In research for my colonial America book, I recently came across a runaway slave ad cited in Ira Berlin’s masterful Many Thousands Gone: The First Two Centuries of Slavery in North America. The ad appeared in the Maryland Gazette in 1766, one of countless such ads seeking the return of runaways from southern farms and plantations in the colonial and antebellum eras. Here’s the ad:
Ran away from the subscriber living in Baltimore-Town, on the 7th of September last, a Negro Girl, named Hagar, about 14 years of age, of a brownish complexion, remarkable long fingers and toes, has a scar under one of her breasts, supposed to be got by a whipping: Had on when she went away, an Osnabrig [a coarse fabric] shift and petticoat very much patched, and may now be very ragged, an iron collar about her neck, which is is probable she has got off, as it was very poorly riveted. She is supposed to be harboured in some negro quarter, as her father and mother encourages her in elopements, under a pretence that she is ill used at home.
Whoever takes up the said girl, and brings her to me, shall have, if taken 10 miles from home twenty shillings reward, if 20 miles forty shillings, and if further three pounds, paid by
N.B. All persons are forbid to harbour the said negro, as they shall answer the contrary at their peril.
What can we discern from this snapshot of American slavery on the eve of the Revolution? A few observations: first, the frequency of such ads speaks to the pervasiveness of slavery in American, and especially southern society, in these years, and the frequency with which even young slaves resisted slavery by running away.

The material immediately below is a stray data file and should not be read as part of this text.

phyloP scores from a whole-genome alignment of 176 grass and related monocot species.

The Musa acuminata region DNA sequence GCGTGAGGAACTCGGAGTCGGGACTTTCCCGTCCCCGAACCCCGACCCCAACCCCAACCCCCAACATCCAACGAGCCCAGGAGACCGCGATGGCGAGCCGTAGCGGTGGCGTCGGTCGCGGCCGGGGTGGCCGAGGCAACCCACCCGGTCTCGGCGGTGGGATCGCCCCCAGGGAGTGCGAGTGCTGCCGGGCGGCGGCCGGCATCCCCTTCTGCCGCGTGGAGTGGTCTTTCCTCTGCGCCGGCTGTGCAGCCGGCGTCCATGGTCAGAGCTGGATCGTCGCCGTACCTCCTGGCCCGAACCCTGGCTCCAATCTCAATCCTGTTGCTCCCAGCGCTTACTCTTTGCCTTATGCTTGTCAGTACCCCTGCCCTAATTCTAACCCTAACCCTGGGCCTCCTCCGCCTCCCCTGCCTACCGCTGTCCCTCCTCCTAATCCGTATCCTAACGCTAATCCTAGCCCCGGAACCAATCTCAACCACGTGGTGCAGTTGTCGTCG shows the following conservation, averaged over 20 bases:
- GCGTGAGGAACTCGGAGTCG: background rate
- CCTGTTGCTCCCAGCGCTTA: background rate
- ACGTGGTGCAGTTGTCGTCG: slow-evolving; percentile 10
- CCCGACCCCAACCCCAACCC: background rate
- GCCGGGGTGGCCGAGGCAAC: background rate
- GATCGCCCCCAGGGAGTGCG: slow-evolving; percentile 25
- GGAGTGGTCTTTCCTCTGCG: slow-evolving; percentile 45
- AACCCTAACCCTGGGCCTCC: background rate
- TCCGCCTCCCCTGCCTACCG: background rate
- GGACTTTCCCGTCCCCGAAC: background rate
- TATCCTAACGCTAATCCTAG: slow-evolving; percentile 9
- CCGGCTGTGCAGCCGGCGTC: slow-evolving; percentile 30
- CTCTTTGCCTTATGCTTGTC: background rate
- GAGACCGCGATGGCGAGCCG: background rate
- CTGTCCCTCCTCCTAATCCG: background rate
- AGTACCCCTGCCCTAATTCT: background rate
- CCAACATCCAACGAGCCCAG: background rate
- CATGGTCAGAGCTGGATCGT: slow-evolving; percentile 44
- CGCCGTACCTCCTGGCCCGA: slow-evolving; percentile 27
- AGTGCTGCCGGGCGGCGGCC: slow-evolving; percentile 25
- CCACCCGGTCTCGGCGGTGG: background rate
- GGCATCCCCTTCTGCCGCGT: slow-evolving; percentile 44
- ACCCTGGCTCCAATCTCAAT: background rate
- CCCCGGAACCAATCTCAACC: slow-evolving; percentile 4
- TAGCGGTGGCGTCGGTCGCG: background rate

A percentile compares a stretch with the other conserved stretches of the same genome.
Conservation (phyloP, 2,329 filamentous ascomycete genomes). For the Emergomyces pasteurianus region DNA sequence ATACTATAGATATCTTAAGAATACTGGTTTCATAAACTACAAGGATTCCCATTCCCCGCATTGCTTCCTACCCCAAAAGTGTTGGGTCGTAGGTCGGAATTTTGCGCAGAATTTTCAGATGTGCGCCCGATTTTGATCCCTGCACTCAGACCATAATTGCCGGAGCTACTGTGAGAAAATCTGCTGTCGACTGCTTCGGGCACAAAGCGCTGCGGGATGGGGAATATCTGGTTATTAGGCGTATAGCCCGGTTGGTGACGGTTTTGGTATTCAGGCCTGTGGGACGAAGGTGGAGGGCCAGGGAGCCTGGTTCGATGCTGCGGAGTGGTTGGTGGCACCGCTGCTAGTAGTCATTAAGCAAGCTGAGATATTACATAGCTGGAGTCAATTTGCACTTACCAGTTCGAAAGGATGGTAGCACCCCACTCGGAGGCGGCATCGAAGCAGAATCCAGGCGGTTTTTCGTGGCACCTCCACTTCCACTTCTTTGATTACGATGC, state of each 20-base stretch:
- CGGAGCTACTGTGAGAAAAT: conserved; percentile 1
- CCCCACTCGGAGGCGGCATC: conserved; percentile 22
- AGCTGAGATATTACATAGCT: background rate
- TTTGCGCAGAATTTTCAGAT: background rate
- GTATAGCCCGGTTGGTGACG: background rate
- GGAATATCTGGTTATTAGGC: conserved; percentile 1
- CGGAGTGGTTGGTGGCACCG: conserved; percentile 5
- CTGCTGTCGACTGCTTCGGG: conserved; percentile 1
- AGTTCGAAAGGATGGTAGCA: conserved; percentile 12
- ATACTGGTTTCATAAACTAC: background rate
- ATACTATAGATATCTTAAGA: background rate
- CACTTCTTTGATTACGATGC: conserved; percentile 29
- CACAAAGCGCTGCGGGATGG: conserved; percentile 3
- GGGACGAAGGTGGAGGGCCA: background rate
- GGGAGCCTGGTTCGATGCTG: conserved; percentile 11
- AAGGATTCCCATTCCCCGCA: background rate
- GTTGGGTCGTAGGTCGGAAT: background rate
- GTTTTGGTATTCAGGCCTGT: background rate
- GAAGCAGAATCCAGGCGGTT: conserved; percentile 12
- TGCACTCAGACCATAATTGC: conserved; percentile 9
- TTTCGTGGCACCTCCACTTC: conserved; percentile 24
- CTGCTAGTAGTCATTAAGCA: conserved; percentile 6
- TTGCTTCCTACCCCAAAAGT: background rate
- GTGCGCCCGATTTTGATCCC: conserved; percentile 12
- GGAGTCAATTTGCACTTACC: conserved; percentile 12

Second, we learn a lot about Hagar’s life just by reading the ad: she already had a permanent scar on her torso from a whipping, and when she ran away, she did so with an iron collar still riveted on her neck.
Third, we see that William Payne was not sheepish about admitting that she had this scar (although he is less clear about who gave it to her), or that she departed with the collar fastened to her neck. In fact, he was willing to advertise these facts in the newspaper. Antebellum slave masters, by contrast, would often insist that slavery need not be this brutal, and that it could be practiced in a more humane, Christian fashion.
Finally, Payne still expressed incredulity that some blacks (including Hagar’s parents) would find the whippings and the collar evidence that she was “ill used at home.” It is hard to imagine what he would count as ill treatment, if not such coercive violence.
Historians get so used to slavery’s existence in early America that one can become dulled to how violent it could be. Runaway slave ads could be remarkably frank about slavery, however, and unintentionally make clear the reasons why many enslaved people ran away when given the chance. I’ll revisit the topic of slavery’s violence, and Christianity’s complicated relationship with it in America, in later posts.
You can sign up here for the Thomas S. Kidd author newsletter. Each newsletter will update you on what’s happening in the world of American religious and political history. It will contain unique material available only to subscribers, and each will help you keep up with my blog posts, books, and other writings from around the web. [Your e-mail information will never be shared.] Thanks!